Harakiri for the Sky – Mære (Review)

When it comes down to modern bands that have been helping shape the underground as we know it, particularly in the last decade, you cannot go far without mentioning the likes of Harakiri for the Sky. Releasing four standout albums within six years, the band’s influence and impact has been likened to a modern wave of what Alcest did in its beginning and continues to do with Harakiri for the Sky doing it with their own flair and personality that immediately makes it stick out from the scene at large. It’s a brand of post-black metal that we’ve seen wash over the many corners of the scene in some way or another, but it’s very safe to say that there aren’t many others that are able to come close to what they’ve accomplished. Their music has always been poignant, deeply emotional, and timely, and that was taken to a much more significant degree with their forthcoming album, “Mære”, being not just a reflection of last year’s events that made the world stand still, but a liberation from it while making sure it’s not so easily forgotten by those eager to leave it all behind.

It’s in just last month alone after the chaos that was 2020 that many, many bands have come around to give us material from their perspective of the events whether they be politically-charged, worn down by all the pandemic brought into our homes, the continuous ravages upon the natural world, or everything in between. Few, though, have been able to transform it into art whose gravitas carries through from the soul of those issues into the actual music, but it shouldn’t come as any surprise that one of those that was able to pull it off was Harakiri for the Sky. Delivering virtually every single emotion that we felt as a collective in the last cycle of twelve months, “Mære” does not hold back with every single factor of its entirety from the style itself to the soul that Harakiri for the Sky puts into every minute culminating in an effort that can be just as tear-inducing as it can be vicious. All ten works of emotion-drenched riffage are brought to us in a post-black metal format that’s just as striking as every other effort that we’ve seen put out by this landmark act over the last few years, and for anybody to insinuate that this is anything other than immensely worthy of being in such glorious company would be fantastically undermining what’s been done here. Just to barely walk into what has been accomplished within the confines of “Mære” is to almost insult the body at large as you must truly immerse yourself into it all as Harakiri for the Sky washes over us yet again with a grand display of musical prowess the likes of which we don’t often get to see elsewhere with every track offering something that the others don’t, the true understanding of their craft bleeding through every note in the form of absolute mastery, soul-borne weight that hangs in the air with the uttering of every set of lyrics, and gripping energy that keeps the listener planted and enthralled for the whole of what’s constantly being thrown down throughout the over hour-long experience that is “Mære”.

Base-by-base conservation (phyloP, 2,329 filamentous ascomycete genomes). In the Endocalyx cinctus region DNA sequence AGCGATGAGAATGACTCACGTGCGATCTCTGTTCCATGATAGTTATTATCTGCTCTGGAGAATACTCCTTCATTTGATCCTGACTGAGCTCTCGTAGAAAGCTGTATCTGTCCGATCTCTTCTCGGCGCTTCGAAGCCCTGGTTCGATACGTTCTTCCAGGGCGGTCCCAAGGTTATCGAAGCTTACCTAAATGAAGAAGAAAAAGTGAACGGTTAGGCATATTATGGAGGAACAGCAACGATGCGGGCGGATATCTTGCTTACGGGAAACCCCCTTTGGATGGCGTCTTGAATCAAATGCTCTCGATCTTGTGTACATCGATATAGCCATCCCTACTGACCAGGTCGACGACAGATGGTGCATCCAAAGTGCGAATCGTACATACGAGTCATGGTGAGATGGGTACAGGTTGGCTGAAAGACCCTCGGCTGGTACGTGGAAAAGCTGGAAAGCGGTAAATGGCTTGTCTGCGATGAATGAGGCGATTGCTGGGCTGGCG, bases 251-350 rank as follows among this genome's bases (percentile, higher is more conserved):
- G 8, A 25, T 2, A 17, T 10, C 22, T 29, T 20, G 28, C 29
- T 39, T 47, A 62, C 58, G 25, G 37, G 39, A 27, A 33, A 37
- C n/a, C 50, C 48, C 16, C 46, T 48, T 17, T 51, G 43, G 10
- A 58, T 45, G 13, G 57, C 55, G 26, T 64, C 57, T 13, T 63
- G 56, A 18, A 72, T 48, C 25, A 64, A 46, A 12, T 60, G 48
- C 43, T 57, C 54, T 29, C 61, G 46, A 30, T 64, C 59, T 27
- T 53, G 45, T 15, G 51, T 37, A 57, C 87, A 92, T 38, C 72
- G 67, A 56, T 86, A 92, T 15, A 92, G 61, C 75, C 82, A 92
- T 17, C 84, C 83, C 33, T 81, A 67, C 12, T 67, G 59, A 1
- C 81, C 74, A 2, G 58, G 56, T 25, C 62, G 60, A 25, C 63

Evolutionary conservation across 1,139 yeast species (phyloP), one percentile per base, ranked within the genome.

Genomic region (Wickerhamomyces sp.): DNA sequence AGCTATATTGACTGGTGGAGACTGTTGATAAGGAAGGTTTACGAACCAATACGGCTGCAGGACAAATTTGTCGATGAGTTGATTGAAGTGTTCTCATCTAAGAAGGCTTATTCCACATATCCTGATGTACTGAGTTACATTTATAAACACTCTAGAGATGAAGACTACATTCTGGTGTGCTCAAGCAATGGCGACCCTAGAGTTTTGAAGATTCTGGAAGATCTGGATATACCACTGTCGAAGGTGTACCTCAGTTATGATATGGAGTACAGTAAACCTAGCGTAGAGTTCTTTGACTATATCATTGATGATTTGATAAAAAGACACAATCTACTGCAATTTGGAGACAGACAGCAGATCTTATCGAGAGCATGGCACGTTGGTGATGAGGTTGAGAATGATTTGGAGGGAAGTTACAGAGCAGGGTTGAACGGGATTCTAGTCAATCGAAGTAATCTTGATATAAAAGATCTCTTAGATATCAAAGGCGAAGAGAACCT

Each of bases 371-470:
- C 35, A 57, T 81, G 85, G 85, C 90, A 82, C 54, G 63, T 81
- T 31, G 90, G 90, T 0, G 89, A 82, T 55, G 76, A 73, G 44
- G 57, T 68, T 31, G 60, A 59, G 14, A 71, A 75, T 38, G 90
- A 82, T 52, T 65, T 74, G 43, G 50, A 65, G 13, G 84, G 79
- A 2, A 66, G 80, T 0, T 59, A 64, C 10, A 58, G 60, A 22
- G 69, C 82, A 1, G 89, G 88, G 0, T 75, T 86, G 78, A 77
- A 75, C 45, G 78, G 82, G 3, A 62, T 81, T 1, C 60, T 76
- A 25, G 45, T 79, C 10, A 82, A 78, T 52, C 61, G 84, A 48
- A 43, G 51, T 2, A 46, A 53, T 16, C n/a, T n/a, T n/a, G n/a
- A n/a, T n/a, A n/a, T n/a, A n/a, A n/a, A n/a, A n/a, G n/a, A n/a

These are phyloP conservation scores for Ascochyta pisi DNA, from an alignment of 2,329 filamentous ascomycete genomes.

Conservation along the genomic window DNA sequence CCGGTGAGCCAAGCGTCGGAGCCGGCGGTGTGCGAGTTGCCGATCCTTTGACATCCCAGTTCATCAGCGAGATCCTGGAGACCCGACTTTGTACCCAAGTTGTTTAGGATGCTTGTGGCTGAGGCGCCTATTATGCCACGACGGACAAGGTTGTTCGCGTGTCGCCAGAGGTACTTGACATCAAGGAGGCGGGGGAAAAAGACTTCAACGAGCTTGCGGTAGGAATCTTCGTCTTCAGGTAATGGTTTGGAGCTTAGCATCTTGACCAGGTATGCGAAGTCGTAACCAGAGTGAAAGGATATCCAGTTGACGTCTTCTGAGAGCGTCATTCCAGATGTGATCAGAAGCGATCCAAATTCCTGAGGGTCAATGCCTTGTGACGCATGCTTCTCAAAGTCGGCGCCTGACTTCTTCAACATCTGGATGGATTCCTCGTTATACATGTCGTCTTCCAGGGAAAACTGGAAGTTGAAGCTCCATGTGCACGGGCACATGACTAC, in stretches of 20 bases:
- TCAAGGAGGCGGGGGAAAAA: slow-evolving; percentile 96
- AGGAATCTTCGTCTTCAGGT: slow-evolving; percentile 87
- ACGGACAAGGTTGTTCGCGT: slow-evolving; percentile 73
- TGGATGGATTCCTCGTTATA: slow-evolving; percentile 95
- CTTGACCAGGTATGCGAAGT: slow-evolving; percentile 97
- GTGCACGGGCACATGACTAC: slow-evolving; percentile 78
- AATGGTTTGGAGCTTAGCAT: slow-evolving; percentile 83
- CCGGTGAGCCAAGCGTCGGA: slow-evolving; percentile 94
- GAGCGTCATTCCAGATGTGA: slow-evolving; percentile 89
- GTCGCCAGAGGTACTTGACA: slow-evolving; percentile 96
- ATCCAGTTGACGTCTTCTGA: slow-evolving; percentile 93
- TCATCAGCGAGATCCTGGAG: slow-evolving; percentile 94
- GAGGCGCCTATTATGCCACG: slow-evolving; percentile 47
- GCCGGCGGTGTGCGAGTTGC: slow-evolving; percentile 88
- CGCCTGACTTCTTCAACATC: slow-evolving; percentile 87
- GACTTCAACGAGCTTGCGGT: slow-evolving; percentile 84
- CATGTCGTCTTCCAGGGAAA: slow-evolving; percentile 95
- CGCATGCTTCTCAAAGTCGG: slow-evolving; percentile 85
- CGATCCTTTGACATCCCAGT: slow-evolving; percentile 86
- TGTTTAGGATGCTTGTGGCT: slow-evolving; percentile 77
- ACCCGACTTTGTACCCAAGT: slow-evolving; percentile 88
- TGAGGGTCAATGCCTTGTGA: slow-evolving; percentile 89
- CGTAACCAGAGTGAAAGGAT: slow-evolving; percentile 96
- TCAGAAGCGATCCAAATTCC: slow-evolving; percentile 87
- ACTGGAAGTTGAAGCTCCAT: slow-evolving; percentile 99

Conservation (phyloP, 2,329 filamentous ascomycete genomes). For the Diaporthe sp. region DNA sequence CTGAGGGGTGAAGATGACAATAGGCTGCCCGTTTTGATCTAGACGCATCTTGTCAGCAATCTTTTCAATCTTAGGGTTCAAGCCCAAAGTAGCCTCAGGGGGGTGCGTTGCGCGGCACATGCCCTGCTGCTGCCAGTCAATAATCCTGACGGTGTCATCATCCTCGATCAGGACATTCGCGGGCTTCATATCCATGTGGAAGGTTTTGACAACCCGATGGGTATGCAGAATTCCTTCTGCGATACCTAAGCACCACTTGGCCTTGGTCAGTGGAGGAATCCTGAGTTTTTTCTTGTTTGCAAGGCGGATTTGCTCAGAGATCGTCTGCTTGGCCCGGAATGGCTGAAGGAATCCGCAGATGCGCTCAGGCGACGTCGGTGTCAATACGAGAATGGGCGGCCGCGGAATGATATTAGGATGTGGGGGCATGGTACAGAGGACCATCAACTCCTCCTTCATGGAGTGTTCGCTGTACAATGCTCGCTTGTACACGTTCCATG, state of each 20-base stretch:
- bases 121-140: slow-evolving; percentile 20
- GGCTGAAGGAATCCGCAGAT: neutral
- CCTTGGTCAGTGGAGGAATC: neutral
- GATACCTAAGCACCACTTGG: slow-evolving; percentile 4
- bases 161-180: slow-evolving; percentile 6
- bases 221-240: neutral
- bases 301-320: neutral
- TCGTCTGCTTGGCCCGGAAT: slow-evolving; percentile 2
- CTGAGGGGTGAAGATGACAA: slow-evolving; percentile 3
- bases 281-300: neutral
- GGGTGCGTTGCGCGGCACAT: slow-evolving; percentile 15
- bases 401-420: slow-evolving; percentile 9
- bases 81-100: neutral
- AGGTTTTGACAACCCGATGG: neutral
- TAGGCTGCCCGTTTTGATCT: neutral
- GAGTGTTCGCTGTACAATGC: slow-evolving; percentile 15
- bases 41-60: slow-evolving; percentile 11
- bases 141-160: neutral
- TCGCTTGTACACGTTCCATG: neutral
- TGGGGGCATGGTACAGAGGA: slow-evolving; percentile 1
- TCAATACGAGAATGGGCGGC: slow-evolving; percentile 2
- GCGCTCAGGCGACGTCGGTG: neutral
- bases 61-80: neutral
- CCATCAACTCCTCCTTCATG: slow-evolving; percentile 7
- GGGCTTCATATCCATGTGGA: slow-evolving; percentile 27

Just to listen to everything that is brought forth within this album is relive through the lenses of Harakiri for the Sky all that happened last year with their very souls being an instrument at work, and I find it hard to consider anything other than this work being a success that can easily be tuned out. The very essence of “Mære” is dreary from the onset, but exploring deeper within its confines you can easily find a colorful and deeply personal set of flavors that help make the album as a whole stand out from the greater community of black metal at large much like previous efforts from this band, but “Mære” is far from a record that needs the support from its predecessors in order to stand out.

“Mære” releases on February 19th via AOP Records! You can listen to advanced tracks from the album on Bandcamp here.

Track Listing:
1. I, Pallbearer
2. Sing For The Damage We’ve Done
3. Us Against December Skies
4. I’m All About The Dusk
5. Three Empty Words
6. Once Upon A Water
7. And Oceans Between Us
8. Silver Needle // Golden Dawn
9. Time Is A Ghost
10. Song To Say Goodbye

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